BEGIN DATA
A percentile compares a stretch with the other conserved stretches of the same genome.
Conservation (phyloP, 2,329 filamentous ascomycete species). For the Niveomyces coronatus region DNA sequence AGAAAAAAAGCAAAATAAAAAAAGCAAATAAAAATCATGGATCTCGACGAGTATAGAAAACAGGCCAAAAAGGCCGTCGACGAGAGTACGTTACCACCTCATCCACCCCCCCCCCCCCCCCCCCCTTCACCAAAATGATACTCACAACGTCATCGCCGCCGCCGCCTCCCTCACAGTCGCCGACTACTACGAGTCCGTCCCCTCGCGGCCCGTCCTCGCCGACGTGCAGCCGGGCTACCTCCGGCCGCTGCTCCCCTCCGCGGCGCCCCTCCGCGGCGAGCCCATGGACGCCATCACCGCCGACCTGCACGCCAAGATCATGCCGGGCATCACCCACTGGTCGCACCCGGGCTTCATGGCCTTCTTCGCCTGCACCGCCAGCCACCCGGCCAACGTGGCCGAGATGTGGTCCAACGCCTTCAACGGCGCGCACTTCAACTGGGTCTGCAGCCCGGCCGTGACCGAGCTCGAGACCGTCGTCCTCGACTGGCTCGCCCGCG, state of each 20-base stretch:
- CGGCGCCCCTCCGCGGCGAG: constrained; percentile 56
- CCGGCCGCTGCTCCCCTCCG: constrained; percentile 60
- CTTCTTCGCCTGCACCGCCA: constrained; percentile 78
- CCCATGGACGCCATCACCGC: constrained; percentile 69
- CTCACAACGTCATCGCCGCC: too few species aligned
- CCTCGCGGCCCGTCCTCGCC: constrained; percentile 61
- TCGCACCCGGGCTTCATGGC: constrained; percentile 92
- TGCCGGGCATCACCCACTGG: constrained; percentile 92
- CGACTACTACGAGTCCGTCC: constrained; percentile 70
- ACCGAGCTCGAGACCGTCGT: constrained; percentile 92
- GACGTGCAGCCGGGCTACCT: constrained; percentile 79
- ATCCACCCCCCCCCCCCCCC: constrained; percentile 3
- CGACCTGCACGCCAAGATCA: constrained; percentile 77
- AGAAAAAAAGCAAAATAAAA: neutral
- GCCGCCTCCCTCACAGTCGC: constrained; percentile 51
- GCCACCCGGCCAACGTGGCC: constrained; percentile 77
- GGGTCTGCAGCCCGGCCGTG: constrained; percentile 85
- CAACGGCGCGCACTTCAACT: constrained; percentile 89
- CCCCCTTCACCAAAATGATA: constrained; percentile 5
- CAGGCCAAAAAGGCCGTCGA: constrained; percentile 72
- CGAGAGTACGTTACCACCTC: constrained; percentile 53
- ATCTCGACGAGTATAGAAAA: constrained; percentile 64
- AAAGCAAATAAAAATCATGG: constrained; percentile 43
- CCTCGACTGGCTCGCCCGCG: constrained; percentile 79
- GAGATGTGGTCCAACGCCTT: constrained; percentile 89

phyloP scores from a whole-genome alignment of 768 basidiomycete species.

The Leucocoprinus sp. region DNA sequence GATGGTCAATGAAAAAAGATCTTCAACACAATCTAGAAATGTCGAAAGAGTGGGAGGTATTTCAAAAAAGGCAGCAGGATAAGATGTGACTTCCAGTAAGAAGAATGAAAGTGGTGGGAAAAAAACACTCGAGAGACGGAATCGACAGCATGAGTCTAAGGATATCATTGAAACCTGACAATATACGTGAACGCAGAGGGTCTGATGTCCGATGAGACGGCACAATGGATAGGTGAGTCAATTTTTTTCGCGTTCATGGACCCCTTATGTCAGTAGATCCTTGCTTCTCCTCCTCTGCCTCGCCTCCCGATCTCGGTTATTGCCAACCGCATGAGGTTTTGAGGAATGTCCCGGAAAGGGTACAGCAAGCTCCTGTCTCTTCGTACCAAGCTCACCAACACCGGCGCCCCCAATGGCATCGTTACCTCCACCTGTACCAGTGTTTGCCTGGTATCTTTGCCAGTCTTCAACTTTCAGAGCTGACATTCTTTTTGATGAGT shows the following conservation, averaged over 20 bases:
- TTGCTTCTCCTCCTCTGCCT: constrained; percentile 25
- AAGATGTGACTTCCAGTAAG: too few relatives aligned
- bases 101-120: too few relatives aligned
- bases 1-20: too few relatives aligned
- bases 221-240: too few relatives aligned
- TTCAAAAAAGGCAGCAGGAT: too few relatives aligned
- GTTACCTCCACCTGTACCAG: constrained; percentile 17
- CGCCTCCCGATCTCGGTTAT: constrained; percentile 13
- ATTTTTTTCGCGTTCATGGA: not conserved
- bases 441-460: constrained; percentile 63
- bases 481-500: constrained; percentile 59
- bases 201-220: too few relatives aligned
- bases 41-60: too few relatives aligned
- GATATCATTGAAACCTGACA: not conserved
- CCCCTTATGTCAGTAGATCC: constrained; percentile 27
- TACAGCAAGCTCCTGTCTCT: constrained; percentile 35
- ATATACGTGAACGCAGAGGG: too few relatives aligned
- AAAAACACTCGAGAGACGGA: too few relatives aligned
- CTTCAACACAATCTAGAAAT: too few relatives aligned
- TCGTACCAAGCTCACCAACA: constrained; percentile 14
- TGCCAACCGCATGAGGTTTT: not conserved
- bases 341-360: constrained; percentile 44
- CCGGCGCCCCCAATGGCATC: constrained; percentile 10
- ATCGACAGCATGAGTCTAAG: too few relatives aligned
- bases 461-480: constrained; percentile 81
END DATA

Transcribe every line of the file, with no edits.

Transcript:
A percentile compares a stretch with the other conserved stretches of the same genome.
Conservation (phyloP, 2,329 filamentous ascomycete species). For the Niveomyces coronatus region DNA sequence AGAAAAAAAGCAAAATAAAAAAAGCAAATAAAAATCATGGATCTCGACGAGTATAGAAAACAGGCCAAAAAGGCCGTCGACGAGAGTACGTTACCACCTCATCCACCCCCCCCCCCCCCCCCCCCTTCACCAAAATGATACTCACAACGTCATCGCCGCCGCCGCCTCCCTCACAGTCGCCGACTACTACGAGTCCGTCCCCTCGCGGCCCGTCCTCGCCGACGTGCAGCCGGGCTACCTCCGGCCGCTGCTCCCCTCCGCGGCGCCCCTCCGCGGCGAGCCCATGGACGCCATCACCGCCGACCTGCACGCCAAGATCATGCCGGGCATCACCCACTGGTCGCACCCGGGCTTCATGGCCTTCTTCGCCTGCACCGCCAGCCACCCGGCCAACGTGGCCGAGATGTGGTCCAACGCCTTCAACGGCGCGCACTTCAACTGGGTCTGCAGCCCGGCCGTGACCGAGCTCGAGACCGTCGTCCTCGACTGGCTCGCCCGCG, state of each 20-base stretch:
- CGGCGCCCCTCCGCGGCGAG: constrained; percentile 56
- CCGGCCGCTGCTCCCCTCCG: constrained; percentile 60
- CTTCTTCGCCTGCACCGCCA: constrained; percentile 78
- CCCATGGACGCCATCACCGC: constrained; percentile 69
- CTCACAACGTCATCGCCGCC: too few species aligned
- CCTCGCGGCCCGTCCTCGCC: constrained; percentile 61
- TCGCACCCGGGCTTCATGGC: constrained; percentile 92
- TGCCGGGCATCACCCACTGG: constrained; percentile 92
- CGACTACTACGAGTCCGTCC: constrained; percentile 70
- ACCGAGCTCGAGACCGTCGT: constrained; percentile 92
- GACGTGCAGCCGGGCTACCT: constrained; percentile 79
- ATCCACCCCCCCCCCCCCCC: constrained; percentile 3
- CGACCTGCACGCCAAGATCA: constrained; percentile 77
- AGAAAAAAAGCAAAATAAAA: neutral
- GCCGCCTCCCTCACAGTCGC: constrained; percentile 51
- GCCACCCGGCCAACGTGGCC: constrained; percentile 77
- GGGTCTGCAGCCCGGCCGTG: constrained; percentile 85
- CAACGGCGCGCACTTCAACT: constrained; percentile 89
- CCCCCTTCACCAAAATGATA: constrained; percentile 5
- CAGGCCAAAAAGGCCGTCGA: constrained; percentile 72
- CGAGAGTACGTTACCACCTC: constrained; percentile 53
- ATCTCGACGAGTATAGAAAA: constrained; percentile 64
- AAAGCAAATAAAAATCATGG: constrained; percentile 43
- CCTCGACTGGCTCGCCCGCG: constrained; percentile 79
- GAGATGTGGTCCAACGCCTT: constrained; percentile 89

phyloP scores from a whole-genome alignment of 768 basidiomycete species.

The Leucocoprinus sp. region DNA sequence GATGGTCAATGAAAAAAGATCTTCAACACAATCTAGAAATGTCGAAAGAGTGGGAGGTATTTCAAAAAAGGCAGCAGGATAAGATGTGACTTCCAGTAAGAAGAATGAAAGTGGTGGGAAAAAAACACTCGAGAGACGGAATCGACAGCATGAGTCTAAGGATATCATTGAAACCTGACAATATACGTGAACGCAGAGGGTCTGATGTCCGATGAGACGGCACAATGGATAGGTGAGTCAATTTTTTTCGCGTTCATGGACCCCTTATGTCAGTAGATCCTTGCTTCTCCTCCTCTGCCTCGCCTCCCGATCTCGGTTATTGCCAACCGCATGAGGTTTTGAGGAATGTCCCGGAAAGGGTACAGCAAGCTCCTGTCTCTTCGTACCAAGCTCACCAACACCGGCGCCCCCAATGGCATCGTTACCTCCACCTGTACCAGTGTTTGCCTGGTATCTTTGCCAGTCTTCAACTTTCAGAGCTGACATTCTTTTTGATGAGT shows the following conservation, averaged over 20 bases:
- TTGCTTCTCCTCCTCTGCCT: constrained; percentile 25
- AAGATGTGACTTCCAGTAAG: too few relatives aligned
- bases 101-120: too few relatives aligned
- bases 1-20: too few relatives aligned
- bases 221-240: too few relatives aligned
- TTCAAAAAAGGCAGCAGGAT: too few relatives aligned
- GTTACCTCCACCTGTACCAG: constrained; percentile 17
- CGCCTCCCGATCTCGGTTAT: constrained; percentile 13
- ATTTTTTTCGCGTTCATGGA: not conserved
- bases 441-460: constrained; percentile 63
- bases 481-500: constrained; percentile 59
- bases 201-220: too few relatives aligned
- bases 41-60: too few relatives aligned
- GATATCATTGAAACCTGACA: not conserved
- CCCCTTATGTCAGTAGATCC: constrained; percentile 27
- TACAGCAAGCTCCTGTCTCT: constrained; percentile 35
- ATATACGTGAACGCAGAGGG: too few relatives aligned
- AAAAACACTCGAGAGACGGA: too few relatives aligned
- CTTCAACACAATCTAGAAAT: too few relatives aligned
- TCGTACCAAGCTCACCAACA: constrained; percentile 14
- TGCCAACCGCATGAGGTTTT: not conserved
- bases 341-360: constrained; percentile 44
- CCGGCGCCCCCAATGGCATC: constrained; percentile 10
- ATCGACAGCATGAGTCTAAG: too few relatives aligned
- bases 461-480: constrained; percentile 81